Five minutes after the meeting started, the woman who made the comment that started this thought process entered the meeting.  I have seriously not seen this woman in well over a year, maybe closer to two years.

I’m telling you, I can’t make this stuff up!

Aside from having the wonderful experience of reconnecting with an old friend, we had a newcomer at the meeting.  It took him some time to share, but when he did, it was powerful:  he had just left rehab on Friday, and today he has a family function where drinking will take place.  He is conflicted about so much, and the mere thought of attending this function cost him an entire night’s sleep.  He does not know what to do.

When I hear stories of this nature, I am immediately transported back in time, back to when I was trying and failing to stay sober.  My core belief at that point was that nothing in my life need change just because I’m not drinking.  Of course I will attend drinking family functions, why wouldn’t I?  As long as I don’t drink, what possible difference could it make?  How could I explain to husband/kids/mom/aunts/uncles/cousins why I was not present?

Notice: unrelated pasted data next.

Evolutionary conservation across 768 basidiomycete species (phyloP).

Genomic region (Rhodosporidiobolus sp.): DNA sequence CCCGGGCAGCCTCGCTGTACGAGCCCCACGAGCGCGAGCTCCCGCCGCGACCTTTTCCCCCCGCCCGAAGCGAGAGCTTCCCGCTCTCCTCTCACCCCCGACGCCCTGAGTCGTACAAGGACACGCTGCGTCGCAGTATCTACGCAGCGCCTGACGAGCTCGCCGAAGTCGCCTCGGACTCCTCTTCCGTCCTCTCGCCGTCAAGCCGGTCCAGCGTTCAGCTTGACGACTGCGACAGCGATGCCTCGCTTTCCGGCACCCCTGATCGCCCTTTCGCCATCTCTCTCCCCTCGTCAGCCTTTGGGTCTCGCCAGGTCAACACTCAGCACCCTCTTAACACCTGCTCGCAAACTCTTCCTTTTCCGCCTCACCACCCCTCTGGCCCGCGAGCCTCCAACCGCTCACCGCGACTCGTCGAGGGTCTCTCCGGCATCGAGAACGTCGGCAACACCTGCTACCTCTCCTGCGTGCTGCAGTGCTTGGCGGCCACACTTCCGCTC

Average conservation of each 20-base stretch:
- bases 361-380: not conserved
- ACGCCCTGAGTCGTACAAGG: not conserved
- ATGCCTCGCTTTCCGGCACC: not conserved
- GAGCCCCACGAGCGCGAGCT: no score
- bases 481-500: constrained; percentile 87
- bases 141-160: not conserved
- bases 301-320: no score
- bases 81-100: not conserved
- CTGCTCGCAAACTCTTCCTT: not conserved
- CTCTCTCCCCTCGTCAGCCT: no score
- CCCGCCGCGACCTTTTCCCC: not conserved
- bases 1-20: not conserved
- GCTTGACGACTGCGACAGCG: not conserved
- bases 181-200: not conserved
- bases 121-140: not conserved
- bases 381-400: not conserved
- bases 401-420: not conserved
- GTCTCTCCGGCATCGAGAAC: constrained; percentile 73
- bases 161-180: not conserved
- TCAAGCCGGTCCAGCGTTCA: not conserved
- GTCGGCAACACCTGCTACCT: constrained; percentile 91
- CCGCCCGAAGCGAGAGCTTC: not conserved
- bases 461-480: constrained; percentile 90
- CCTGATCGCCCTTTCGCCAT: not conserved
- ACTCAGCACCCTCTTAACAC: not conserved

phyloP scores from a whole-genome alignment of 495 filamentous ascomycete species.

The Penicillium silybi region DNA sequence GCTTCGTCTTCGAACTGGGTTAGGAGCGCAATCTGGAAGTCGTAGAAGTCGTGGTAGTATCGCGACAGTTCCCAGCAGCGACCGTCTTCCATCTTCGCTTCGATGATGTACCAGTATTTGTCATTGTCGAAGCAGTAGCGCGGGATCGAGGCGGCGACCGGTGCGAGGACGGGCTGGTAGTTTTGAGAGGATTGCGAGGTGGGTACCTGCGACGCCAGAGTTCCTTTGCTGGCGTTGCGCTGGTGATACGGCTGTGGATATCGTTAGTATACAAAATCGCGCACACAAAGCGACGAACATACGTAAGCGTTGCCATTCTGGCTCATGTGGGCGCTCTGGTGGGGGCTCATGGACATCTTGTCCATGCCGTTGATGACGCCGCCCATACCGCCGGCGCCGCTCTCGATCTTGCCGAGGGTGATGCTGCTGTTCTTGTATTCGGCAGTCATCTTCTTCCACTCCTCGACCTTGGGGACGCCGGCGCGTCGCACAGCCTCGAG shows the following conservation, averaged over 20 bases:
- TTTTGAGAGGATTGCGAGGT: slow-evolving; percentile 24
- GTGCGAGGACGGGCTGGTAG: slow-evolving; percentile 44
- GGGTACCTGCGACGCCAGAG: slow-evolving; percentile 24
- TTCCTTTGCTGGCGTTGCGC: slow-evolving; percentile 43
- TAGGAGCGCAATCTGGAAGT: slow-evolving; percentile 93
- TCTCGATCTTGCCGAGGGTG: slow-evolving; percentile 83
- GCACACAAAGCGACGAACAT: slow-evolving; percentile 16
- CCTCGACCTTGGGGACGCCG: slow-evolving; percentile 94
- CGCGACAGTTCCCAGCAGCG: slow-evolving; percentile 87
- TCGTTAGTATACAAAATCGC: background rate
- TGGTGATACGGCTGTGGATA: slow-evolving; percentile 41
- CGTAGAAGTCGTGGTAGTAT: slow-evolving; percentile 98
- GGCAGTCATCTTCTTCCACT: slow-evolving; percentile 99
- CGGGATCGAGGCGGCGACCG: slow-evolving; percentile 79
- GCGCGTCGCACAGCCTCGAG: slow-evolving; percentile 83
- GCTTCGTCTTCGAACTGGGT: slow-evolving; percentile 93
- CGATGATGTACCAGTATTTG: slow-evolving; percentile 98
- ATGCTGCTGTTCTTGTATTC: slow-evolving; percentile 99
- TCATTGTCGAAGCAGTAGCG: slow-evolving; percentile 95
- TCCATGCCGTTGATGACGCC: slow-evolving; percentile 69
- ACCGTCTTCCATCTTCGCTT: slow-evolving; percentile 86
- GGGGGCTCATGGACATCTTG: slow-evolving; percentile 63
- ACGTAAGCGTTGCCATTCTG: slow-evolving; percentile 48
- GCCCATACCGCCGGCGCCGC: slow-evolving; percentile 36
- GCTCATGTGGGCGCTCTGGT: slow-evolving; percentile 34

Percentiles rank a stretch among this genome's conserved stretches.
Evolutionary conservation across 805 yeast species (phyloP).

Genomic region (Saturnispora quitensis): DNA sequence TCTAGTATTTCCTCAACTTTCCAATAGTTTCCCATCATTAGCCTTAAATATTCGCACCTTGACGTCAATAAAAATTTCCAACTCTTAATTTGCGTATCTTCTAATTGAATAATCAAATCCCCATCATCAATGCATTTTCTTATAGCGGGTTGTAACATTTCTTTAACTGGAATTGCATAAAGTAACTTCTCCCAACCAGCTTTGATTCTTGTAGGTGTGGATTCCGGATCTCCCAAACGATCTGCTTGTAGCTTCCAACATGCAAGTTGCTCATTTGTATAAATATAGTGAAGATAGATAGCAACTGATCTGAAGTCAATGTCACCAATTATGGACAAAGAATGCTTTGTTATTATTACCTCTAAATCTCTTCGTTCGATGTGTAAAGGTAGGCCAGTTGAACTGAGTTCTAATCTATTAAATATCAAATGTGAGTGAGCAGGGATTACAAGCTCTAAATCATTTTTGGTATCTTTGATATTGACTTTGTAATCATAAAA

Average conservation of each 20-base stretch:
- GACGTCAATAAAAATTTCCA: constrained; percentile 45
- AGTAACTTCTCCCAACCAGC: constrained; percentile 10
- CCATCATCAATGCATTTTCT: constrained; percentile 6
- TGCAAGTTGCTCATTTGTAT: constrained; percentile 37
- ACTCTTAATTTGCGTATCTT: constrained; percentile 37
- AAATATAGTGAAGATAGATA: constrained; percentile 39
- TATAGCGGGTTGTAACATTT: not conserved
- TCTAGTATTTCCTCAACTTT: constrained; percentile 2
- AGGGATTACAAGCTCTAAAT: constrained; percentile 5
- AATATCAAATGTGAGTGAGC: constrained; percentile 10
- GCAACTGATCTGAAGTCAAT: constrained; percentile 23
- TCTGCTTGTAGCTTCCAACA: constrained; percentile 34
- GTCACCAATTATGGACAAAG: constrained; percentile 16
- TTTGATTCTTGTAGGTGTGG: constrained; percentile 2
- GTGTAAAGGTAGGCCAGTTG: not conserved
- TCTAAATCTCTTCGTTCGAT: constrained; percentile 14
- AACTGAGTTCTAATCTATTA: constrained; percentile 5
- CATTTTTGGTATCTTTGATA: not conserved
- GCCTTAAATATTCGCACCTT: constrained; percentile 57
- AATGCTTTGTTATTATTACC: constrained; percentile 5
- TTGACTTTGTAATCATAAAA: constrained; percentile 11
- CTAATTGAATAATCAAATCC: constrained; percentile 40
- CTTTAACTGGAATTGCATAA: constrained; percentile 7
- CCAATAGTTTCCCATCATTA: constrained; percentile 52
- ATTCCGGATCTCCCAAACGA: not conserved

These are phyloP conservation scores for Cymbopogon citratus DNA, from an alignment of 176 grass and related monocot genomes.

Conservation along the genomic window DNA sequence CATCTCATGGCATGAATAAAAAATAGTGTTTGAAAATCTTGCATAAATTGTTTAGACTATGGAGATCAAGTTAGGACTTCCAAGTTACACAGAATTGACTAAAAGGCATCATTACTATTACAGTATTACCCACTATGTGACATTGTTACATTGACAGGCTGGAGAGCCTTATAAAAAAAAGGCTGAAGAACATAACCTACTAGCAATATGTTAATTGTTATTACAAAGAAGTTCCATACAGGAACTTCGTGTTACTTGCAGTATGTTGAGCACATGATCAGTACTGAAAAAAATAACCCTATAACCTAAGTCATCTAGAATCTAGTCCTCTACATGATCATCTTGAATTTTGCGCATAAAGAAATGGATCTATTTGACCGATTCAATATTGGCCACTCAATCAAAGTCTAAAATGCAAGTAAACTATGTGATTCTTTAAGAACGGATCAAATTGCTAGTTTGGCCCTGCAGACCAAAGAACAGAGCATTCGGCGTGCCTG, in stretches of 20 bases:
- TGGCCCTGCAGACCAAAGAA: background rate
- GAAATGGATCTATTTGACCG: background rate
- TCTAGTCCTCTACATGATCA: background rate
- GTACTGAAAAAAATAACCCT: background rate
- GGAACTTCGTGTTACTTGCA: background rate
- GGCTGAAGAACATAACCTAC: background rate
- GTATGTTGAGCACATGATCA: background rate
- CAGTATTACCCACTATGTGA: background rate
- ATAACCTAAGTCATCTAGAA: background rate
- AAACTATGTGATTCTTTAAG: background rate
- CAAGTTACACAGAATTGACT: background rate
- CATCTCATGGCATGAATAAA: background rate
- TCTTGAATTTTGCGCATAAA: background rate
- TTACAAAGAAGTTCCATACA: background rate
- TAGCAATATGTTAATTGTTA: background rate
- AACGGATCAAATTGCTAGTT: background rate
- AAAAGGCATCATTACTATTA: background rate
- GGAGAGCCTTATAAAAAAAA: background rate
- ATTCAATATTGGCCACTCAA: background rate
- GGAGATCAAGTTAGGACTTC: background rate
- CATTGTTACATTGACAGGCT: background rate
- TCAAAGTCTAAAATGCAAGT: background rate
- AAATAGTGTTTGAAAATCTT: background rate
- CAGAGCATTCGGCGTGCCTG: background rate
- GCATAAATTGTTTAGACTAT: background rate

What would they do without me?

When written out like that, and with a small bit of sobriety under my belt, the illogic of that paragraph is obvious.  But to the gentleman sitting in that meeting this morning, not so much.  In speaking with him afterwards, he said, “But I want to spend time with my wife and son, and they want to spend time with the larger family, what can I do?”

In early days, it all seems so impossible.  The reality is, the time frame of chaos, uncertainty and fear, when contrasted against the timeframe of your life, is really quite short.   It seems inconceivable to put something like recovery in front of things like spending time with your spouse and child, or a family obligation.  But once you make that choice, what you come to realize is that in a very short period of time you will have it all, you will have those blessings and so many more in a way you cannot even imagine.

And all you have to do, just for today, is put your sobriety first.  Whatever that means for you:  skipping one family picnic, or taking your own car so you can get out if it gets too tense, attending a meeting, sharing what’s on your mind.

That newcomer will be on my mind today, and I’m hoping he is able to do what he needs to do, today, to stay sober.

Today’s Miracle:

Heading to a baseball game today.  The entire family looking forward to the same event at the same time, especially when two of those family members are teenagers… that is a miracle!